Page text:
How to Keep Vegetables Fresh

How to Keep Vegetables Fresh

If you are concerned about proper nutrition, you should know how to keep vegetables fresh. Vegetables are a wonderful source of vitamins and minerals, but you will lose a lot of their nutritional value when they go rotten. Vegetables are also best eaten the fresher they are, because many tend to lose their flavor and texture the longer you wait to serve them. If you want to keep your vegetables as fresh and tasty as possible, follow these simple tips.

Make Groupings

Not all vegetables are the same, and so it goes to follow that not all vegetables are meant to be kept in the same way. Save time and money by grouping all your vegetables into specific categories before storing them. This way, you can make sure that everything is in its proper place, being kept fresh in the proper way.

When grouping vegetables, you will need to take note of which ones require high or low humidity when in storage. Lettuce and green onions, for example, go better in dry air rather than moist air, and should be stored accordingly. Your local grocer should be able to help you with the details.

Inspect the Veggies

Another thing you should do before actually storing your vegetables is to thoroughly inspect them. Any form of spoiling on a vegetable, such as molds or rot, can spread to the others you keep it with. Even worse, any bugs found inside one of your veggies can move on to other feasts when they are done nibbling on their current victim.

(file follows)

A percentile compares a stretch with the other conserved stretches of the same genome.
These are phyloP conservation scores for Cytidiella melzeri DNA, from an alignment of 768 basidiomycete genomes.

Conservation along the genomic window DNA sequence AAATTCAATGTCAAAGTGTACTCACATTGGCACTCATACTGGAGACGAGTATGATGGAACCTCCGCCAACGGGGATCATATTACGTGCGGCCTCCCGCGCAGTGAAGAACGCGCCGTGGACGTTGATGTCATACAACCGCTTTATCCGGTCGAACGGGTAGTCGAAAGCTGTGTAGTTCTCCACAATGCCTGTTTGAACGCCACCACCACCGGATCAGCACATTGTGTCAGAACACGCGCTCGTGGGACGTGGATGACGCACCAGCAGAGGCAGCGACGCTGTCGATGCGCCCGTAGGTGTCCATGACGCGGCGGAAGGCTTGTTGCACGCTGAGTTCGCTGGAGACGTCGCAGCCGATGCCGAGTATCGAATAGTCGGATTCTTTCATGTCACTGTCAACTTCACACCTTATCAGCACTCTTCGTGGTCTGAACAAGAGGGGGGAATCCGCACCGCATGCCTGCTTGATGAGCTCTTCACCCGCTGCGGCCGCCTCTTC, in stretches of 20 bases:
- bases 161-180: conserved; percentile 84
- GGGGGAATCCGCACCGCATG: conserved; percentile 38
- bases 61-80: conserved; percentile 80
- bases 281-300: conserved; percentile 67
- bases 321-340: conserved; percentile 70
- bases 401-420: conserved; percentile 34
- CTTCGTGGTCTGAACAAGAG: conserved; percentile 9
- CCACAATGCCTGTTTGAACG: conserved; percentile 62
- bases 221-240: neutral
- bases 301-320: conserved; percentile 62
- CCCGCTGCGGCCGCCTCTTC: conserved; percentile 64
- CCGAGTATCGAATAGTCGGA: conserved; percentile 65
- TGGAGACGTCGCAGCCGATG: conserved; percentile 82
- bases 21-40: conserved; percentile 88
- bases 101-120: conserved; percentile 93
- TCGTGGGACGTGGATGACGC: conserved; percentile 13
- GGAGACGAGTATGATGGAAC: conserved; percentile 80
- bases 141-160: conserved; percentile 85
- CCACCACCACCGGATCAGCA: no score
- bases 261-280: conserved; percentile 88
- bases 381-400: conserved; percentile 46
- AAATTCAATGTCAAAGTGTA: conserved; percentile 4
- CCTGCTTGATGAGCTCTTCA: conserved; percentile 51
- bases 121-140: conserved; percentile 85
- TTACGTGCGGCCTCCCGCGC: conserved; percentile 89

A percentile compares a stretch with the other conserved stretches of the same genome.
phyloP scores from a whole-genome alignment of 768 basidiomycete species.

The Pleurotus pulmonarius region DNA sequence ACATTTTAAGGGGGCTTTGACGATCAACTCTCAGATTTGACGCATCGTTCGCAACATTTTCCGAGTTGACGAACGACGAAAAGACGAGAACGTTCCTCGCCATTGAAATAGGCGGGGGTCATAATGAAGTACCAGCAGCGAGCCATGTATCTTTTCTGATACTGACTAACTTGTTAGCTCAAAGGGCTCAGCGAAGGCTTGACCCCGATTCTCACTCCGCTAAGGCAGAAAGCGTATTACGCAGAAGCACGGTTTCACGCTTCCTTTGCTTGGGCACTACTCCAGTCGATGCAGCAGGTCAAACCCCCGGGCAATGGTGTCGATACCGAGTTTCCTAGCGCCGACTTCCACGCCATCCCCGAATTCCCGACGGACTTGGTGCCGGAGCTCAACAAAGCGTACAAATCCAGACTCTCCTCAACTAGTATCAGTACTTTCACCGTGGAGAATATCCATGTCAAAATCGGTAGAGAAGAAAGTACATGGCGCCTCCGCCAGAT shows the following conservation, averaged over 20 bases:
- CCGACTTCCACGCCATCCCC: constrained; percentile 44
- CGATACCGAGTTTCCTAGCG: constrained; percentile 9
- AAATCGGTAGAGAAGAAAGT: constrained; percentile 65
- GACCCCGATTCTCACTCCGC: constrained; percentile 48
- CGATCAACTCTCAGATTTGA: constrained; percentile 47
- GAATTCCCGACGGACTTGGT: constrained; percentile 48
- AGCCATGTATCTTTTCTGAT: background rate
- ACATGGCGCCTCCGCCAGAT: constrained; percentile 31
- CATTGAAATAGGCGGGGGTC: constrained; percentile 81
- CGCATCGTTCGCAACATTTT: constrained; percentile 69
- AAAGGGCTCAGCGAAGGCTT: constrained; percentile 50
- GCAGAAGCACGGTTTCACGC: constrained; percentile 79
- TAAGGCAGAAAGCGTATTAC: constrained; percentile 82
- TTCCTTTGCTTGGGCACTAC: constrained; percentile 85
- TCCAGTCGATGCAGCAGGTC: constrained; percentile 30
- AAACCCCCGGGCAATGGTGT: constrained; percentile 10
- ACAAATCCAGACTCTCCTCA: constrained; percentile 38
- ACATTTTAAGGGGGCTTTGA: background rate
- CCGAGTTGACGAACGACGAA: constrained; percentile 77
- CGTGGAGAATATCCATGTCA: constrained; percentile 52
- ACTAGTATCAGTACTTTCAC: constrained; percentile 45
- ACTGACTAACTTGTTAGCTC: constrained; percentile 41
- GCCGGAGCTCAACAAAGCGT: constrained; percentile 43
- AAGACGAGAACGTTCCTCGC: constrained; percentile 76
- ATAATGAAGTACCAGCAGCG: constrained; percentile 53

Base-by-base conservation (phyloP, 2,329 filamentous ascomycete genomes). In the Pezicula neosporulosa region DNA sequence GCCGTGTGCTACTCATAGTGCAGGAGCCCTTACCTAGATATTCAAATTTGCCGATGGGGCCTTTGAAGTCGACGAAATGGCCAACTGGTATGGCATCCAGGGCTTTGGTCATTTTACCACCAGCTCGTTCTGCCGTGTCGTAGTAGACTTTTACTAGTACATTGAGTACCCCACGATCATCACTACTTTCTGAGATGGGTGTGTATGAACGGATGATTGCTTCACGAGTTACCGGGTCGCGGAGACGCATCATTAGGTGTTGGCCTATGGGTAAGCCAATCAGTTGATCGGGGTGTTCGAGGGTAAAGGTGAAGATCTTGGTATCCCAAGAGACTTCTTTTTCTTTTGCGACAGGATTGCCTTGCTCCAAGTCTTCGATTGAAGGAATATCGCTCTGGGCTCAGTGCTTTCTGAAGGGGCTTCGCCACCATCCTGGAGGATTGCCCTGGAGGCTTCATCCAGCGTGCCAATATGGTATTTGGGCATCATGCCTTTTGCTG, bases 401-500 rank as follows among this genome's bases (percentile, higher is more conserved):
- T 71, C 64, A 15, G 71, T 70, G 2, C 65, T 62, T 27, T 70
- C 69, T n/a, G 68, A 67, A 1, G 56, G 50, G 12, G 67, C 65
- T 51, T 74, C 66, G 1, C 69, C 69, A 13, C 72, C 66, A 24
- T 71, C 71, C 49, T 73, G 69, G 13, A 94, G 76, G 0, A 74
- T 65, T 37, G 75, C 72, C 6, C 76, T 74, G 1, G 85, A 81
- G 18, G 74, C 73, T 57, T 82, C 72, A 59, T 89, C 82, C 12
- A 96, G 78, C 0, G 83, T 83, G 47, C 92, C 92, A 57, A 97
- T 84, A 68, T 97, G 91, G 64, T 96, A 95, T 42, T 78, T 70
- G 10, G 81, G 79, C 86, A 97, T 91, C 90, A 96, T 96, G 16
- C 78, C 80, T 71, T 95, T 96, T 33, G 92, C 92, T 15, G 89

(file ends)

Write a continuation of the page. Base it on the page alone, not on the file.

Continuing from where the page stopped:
Keep an eye out for any irregularities on your vegetables. If one cannot be saved by cutting off an offending part, you are better off throwing it away altogether. You do not want one rotten veggie spoiling the rest.

Store Properly

A lot of vegetables are best stored in your refrigerator, because the cold temperatures inside help fight off pesky bacteria, while the door keeps any pests away. However, tossing your produce into the refrigerator simply is not enough; you've got to know where inside the refrigerator they should be kept, if refrigerated at all.

Spinach, for example, does just fine on your refrigerator's shelves, but cauliflower fares better inside the comforts of your crisper drawer. Leafy vegetables need a spot that keeps them away from any excess moisture. If you don't have a relatively dry drawer in your fridge, you can make do by putting them in a plastic bag, with a paper towel to absorb the moisture.

Some vegetables don't go into the refrigerator at all. Potatoes, squash and onions, for example, are best kept in cool, dry containers. Just make sure that whatever drawer or container you choose to store them in also keeps the bugs away.

Practice Quality Control

Whenever you get vegetables for your dishes, make it a point to check the others out while you're there. If you see any signs of spoiling, quickly toss those pieces out. As mentioned, spoiling and pests can hop from one vegetable to the next, so protect your produce to keep vegetables fresh, and stay vigilant.